THE FIRST time I tried digital painting back in 1992, I knew I was never going back.
I realized immediately that digital paint programs were as much an advance for artists as word processors were for writers.
For the first time, I could apply every type of traditional paint with a single stylus, and switch between them with the touch of a button.
It wasn't just that digital media recreated the effects of traditional artistic materials so marvelously, it was that the new digital media was actually far superior.
Even on an arthritic early '90s PC, it was already possible to isolate individual elements of a painting on separate, discrete layers, and combine totally different types of paint -- say oil with watercolor -- together in the same painting.
In fact, you could draw oil paint and watercolor together and blend them as if they were pastel, and then come in over the top with colored pencil highlights, if you wanted. Please don't try that at home with your traditional oil, watercolor and dry media, Michelangelo.
FROM THE OUTSET, I have tried for the same effects in digital painting that I tried for in traditional painting.
I do not want people to look at one of my paintings and think "that was made on a computer." I want them to react to image, and think "I like that painting" or "that painting bores me."
Often I try to evoke specific moments -- the light and the space -- with painterly color and line that amplifies their larger archetypal implications. I think the best paintings are also poems. Georgia O'Keefe, Morris Graves, Maynard Dixon, Emily Carr, Richard Diebencorn, Susan Benestrom and Hokusai are among my gods.
Over the years, though, the digital tool has affected the way I paint. You can see this progression in the first three images in this collection, all of which are from the Mask Series I produced in the winter of 1993-4, beginning with One-Eyed Buddha, which I painted for my friend George Arthur when he was dying of AIDS.
One-Eyed Buddha is pretty much a traditional pastel in every way, except for the fact that I never touched a pastel: it was all done in Fauve Matisse on a Windows 3 PC with a pressure sensitive Kurta tablet. The second, Deep Cove Hawk, begins to leave the traditional path with a sort of cross between pastel and oil in the pointillistic surface textures.
Finally, the last image, Death In The Far North, combines traditional pastel techniques (for the sunny mountains in the distance) with the kind of bas relief textural effects that are only available to the digital painter (for the fierce wooden mask that frames the distant scene of a single track that leads away and doesn't come back).
By the late '90s I was using Photoshop's Artistic Filters to quickly render and rough photos into unfinished paintings. Then I'd go in and finish them by painting in selective detail, highlights, etc. It was like having the sort of workshop of apprentices that many Renaissance masters employed. My homage to Edward Hopper, The Edge of Town, Bluffs and The Summer Before The War are examples from this period.
THEN IN 2002, partly in response to a comment by Wade Marlow at the Blue Horse Gallery in Bellingham, WA, I returned to freehand painting in Painter and the close-crop mask portrait, which I had used in the earliest digital paintings displayed above.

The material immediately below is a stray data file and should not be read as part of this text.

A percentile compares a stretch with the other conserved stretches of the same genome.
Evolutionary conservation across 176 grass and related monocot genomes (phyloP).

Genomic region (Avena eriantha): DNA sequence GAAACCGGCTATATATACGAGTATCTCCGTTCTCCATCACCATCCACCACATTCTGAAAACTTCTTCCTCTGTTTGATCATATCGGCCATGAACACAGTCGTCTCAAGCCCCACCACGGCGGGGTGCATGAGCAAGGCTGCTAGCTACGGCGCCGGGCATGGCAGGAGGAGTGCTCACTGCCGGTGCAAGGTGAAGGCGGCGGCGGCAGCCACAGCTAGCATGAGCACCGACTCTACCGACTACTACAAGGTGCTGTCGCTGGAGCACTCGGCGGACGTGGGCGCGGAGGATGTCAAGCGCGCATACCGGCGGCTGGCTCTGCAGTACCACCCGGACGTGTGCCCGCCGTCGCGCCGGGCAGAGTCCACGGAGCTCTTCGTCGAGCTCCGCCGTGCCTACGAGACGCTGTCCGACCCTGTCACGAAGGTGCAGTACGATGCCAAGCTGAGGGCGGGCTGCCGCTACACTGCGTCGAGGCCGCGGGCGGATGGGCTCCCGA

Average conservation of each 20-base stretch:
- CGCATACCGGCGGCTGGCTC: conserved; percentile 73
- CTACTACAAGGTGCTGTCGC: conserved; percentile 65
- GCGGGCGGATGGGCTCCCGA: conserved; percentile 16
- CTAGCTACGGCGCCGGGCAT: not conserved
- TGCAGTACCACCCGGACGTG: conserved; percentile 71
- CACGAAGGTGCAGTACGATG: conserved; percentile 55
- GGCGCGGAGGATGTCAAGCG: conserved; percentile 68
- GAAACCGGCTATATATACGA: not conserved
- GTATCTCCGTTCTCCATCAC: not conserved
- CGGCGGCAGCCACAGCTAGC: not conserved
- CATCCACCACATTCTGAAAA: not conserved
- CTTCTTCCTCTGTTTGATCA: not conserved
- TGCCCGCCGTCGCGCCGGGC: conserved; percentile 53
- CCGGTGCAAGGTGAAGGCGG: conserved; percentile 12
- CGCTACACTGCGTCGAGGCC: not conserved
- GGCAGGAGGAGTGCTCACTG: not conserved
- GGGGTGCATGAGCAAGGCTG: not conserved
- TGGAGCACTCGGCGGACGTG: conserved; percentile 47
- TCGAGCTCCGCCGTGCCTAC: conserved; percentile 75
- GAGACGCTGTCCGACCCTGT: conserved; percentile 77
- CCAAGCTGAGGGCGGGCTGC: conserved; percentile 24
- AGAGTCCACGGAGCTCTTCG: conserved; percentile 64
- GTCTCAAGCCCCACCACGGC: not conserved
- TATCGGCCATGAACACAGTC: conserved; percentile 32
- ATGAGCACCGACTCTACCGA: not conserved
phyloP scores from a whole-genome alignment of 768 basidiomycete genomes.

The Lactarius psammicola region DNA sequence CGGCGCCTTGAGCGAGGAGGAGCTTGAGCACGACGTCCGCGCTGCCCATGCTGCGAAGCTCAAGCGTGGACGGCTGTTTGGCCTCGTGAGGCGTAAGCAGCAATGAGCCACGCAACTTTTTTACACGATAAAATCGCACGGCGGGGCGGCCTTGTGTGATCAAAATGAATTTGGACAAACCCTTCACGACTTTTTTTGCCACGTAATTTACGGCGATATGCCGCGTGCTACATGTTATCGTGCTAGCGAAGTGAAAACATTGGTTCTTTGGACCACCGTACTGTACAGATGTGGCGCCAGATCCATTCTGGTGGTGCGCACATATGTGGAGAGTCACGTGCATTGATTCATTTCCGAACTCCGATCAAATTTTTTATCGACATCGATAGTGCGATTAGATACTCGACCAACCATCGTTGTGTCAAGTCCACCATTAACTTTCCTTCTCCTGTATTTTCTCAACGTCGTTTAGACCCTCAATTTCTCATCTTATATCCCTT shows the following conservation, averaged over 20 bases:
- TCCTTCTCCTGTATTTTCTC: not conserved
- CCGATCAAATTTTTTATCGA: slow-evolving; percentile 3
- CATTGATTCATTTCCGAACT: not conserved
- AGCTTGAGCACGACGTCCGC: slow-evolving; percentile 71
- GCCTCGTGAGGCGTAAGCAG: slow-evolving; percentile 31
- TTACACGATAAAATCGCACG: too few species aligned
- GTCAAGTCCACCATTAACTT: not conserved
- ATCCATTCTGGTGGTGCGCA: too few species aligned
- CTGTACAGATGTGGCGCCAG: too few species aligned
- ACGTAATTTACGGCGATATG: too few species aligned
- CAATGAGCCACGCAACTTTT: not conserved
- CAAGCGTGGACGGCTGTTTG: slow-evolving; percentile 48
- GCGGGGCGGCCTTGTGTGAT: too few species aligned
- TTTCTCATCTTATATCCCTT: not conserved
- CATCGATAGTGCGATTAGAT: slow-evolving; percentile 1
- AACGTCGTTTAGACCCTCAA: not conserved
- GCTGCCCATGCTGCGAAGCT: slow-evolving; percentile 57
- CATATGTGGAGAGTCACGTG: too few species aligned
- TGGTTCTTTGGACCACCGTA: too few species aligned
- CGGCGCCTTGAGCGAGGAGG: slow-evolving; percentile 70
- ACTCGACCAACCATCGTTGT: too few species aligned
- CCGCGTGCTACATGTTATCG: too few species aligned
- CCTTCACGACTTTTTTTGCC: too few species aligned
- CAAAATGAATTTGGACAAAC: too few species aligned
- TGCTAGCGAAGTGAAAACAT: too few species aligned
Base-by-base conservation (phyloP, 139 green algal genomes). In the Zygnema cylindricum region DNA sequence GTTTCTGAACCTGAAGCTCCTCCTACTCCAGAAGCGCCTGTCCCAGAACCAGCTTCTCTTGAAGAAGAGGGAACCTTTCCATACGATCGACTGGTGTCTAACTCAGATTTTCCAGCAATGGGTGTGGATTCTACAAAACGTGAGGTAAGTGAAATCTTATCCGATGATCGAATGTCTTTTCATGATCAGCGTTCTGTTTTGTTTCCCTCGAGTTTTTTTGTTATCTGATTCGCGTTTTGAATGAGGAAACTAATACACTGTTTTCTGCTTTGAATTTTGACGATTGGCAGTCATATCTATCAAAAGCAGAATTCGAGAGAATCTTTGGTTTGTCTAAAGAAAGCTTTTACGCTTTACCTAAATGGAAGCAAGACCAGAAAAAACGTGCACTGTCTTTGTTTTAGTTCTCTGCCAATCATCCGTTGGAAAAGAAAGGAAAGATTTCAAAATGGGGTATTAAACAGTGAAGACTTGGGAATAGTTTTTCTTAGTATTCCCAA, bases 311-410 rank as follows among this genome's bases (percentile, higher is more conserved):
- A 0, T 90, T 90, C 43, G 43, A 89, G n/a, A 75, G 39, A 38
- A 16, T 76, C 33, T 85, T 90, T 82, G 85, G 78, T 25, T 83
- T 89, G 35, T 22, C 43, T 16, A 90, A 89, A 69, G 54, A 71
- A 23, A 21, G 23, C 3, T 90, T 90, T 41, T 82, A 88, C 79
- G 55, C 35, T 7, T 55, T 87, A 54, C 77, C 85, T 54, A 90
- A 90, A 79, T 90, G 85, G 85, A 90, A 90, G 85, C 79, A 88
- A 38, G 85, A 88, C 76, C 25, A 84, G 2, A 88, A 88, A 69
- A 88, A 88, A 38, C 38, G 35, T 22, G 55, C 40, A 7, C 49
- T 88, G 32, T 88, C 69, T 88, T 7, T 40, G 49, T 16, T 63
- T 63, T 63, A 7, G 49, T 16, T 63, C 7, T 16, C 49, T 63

To me, the comparison of the early One-Eyed Buddha and the recent Crazy Horse is particularly satisfying. Not only is my technique and command much more refined in Crazy Horse, but Crazy Horse is a more audacious undertaking.
While One-Eyed Buddha is essentially about opaque surfaces of fate, literally and figuratively, Crazy Horse is about penetrating clarity. When I set out to paint Crazy Horse (the greatest American historical figure for whom we have no image from life), I wanted to capture both his fierce animalism and his detached intelligence.
So I focused in on just his eyes and his war paint, which we know from historical record featured a thunderbolt and a rain of blood on the black side of his half black, half white face. It would have been easy to give Crazy Horse a fierce look, but I didn't want to do that.
I wanted more complexity, so I strove for the appearance of a person who looks to really see -- direct, open and a little scary in its utter lack of the modern cultural affectations we put so much stock by. And yes, I'm working on a book on Crazy Horse, but that's another story for another time...
I GENERALLY output my paintings to high quality color ink jet printers in various sizes ranging from 4 x 5 inches to 13 x 19 inches.
Sometimes, though, I paint for display on the computer screen -- essentially large, high quality versions of what you see on your screen here.
I think of the pieces I paint for the computer screen as examples of the "The New Stained Glass," to coin a phrase. Projected and reflected light simply have different qualities and different possibilities, and I like to be able to chose between them as the image dictates.
At some point (in the not too distant future) I hope to have a show of some of these images in a traditional gallery, with PCs running flat panel screens that are hung on the wall like canvases, each displaying a different digital painting or animated image loop of mine, as well as traditional framed prints.
Which brings us to the awkward question -- what kind of art is this? I personally don't think it matters. What matters is the images. If some of the images are strong enough to really touch people, then the art works, no matter what you call it.
Certainly, a hundred years from now these questions will all be moot, because by then digital painting will have become the primary way most artists create.
-- Bruce Brown
January 15, 2003